Alphabet’s (NASDAQ:GOOG, NASDAQ:GOOGL) Google division took the wraps off its streaming gaming platform at a GDC 2019 keynote on Tuesday. Formerly known by the code names Project Stream and Project Yeti, the new game service is called Stadia, and it will launch later in 2019. While Alphabet stock was up a percent or so, the big winners appear to be companies that will be needed to support Stadia. Game developer Activision Blizzard (NASDAQ:ATVI) notched a 3.22% boost, while chip maker Advanced Micro Devices (NASDAQ:AMD) shot up nearly 12% after the announcement.
Stadia has the potential to be a game changer (no pun intended) but the real winners in the short term are going to be the companies that Google needs to lean on to make its game streaming platform happen.
Googles Announces Stadia “The Future of Gaming”
Leading up to yesterday’s Game Developer Conference keynote, we had a pretty good idea of what Google was up to. After all, the company had publicly trialled the experience of playing AAA video games in a browser with its Project Stream, which wrapped up earlier this year.
Google’s keynote was all about what it has been describing as “the future of gaming,” which now has a name and a launch timeframe. Stadia is the official name of Google’s new game streaming platform, and the company says it will launch later in 2019 in the U.S., Canada and Europe.
Stadia will let players stream video games over the internet to devices running the Chrome web browser, through a Google Chromecast or to a Google Pixel device. No console or gaming PC is required, which would cut costs considerably for players. The company is also releasing a Stadia game controller that links to the service directly over Wi-Fi, and has buttons dedicated to YouTube and Google Assistant. Speaking of Youtube, Google says you’ll be able to watch gameplay on its popular video-sharing service, push a button and instantly be able to play the video game.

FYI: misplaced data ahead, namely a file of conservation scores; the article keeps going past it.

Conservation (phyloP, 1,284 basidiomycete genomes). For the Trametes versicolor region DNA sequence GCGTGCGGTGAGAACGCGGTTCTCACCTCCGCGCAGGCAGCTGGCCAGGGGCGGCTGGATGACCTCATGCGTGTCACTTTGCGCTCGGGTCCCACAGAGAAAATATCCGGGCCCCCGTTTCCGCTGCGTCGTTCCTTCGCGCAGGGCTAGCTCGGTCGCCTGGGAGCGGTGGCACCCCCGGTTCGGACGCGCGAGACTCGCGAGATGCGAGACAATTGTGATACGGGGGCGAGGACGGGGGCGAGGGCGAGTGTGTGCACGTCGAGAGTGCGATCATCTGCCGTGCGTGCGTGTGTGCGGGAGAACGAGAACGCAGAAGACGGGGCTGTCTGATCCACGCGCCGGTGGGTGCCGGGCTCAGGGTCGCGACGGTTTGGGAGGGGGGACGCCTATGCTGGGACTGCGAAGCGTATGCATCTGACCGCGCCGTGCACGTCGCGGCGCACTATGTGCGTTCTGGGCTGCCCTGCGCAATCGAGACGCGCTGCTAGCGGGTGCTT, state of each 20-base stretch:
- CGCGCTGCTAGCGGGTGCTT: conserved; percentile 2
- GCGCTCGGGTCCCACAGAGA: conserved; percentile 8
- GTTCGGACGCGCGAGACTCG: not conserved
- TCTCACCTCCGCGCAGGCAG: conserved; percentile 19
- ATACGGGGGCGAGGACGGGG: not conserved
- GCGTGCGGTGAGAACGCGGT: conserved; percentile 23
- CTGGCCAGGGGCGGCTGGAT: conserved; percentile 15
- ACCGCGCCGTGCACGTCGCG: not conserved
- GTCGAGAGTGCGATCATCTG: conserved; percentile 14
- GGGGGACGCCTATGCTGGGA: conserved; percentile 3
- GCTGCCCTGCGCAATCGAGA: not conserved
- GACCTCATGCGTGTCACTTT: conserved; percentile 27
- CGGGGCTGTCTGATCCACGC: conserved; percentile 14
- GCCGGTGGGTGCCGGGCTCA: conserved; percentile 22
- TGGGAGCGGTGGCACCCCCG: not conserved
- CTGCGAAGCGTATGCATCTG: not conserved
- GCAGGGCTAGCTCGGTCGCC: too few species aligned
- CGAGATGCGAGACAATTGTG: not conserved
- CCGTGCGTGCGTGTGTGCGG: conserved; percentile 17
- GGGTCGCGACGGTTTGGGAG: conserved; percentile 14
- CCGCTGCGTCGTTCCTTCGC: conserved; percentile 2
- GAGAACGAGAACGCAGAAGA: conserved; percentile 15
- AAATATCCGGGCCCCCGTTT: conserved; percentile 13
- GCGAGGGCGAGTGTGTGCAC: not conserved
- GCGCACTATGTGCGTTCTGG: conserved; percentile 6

Stadia will require a 25Mbps internet connection and promises 4K resolution at 60fps, with plans to eventually offer up to 8K resolution and up to 120fps.
The global video game industry was worth $138 billion last year, and it’s growing. If Stadia can grab a chunk of that, there is a real payoff for Google, which is why Alphabet stock nudged up 1.17% on the announcement.
There is also the potential for game developers to sell to a wider audience, and Google says over 100 game studios already have Stadia development kits. Some game development companies got a serious boost from the Stadia announcement, including Activision Blizzard. Ubisoft Entertainment (OTCMKTS:UBSFY) — the publisher of Assassin’s Creed Odyssey, which was the game tested with Project Stream — also saw a 2.99% bump.
The big winner for now though is AMD. To launch Stadia, Google says it is investing in custom GPUs from AMD for its data centers. That’s a big, exclusive hardware sale with the potential to keep going well beyond the launch.
While some game developer stocks saw a boost from Google’s announcement, there is also uncertainty in the industry. Google is creating its own game studio to release Stadia-exclusive titles and that means competition. Developing for yet another platform means additional costs. Some video game console makers also took a hit. Microsoft (NASDAQ:MSFT) held steady, but Sony (NYSE:SNE) and Nintendo (OTCMKTS:NTDOY) both closed down over 3%. GameStop (NYSE:GME) has a lot to lose if gaming ditches physical discs for streaming, and it took a 0.99% hit on the day.
What was missing from Google’s Stadia announcement? Besides Doom Eternal — which will also be available for PC, Xbox One and Nintendo Switch — details on launch titles were thin. Also missing was the cost. We’re assuming Google will charge a monthly subscription fee for access to Stadia, and that the optional controller would be sold separately, but there has been no confirmation.
What we know now is that Google is angling for a larger cut of the $138 billion video game industry, in a big move that may have significant upside for Alphabet stock. In the meantime, Stadia partners like AMD are reaping the benefits as Google spends to build out the service, while console makers and game sellers watch to see if their business faces a real threat.
As of this writing, Brad Moon did not hold a position in any of the aforementioned securities.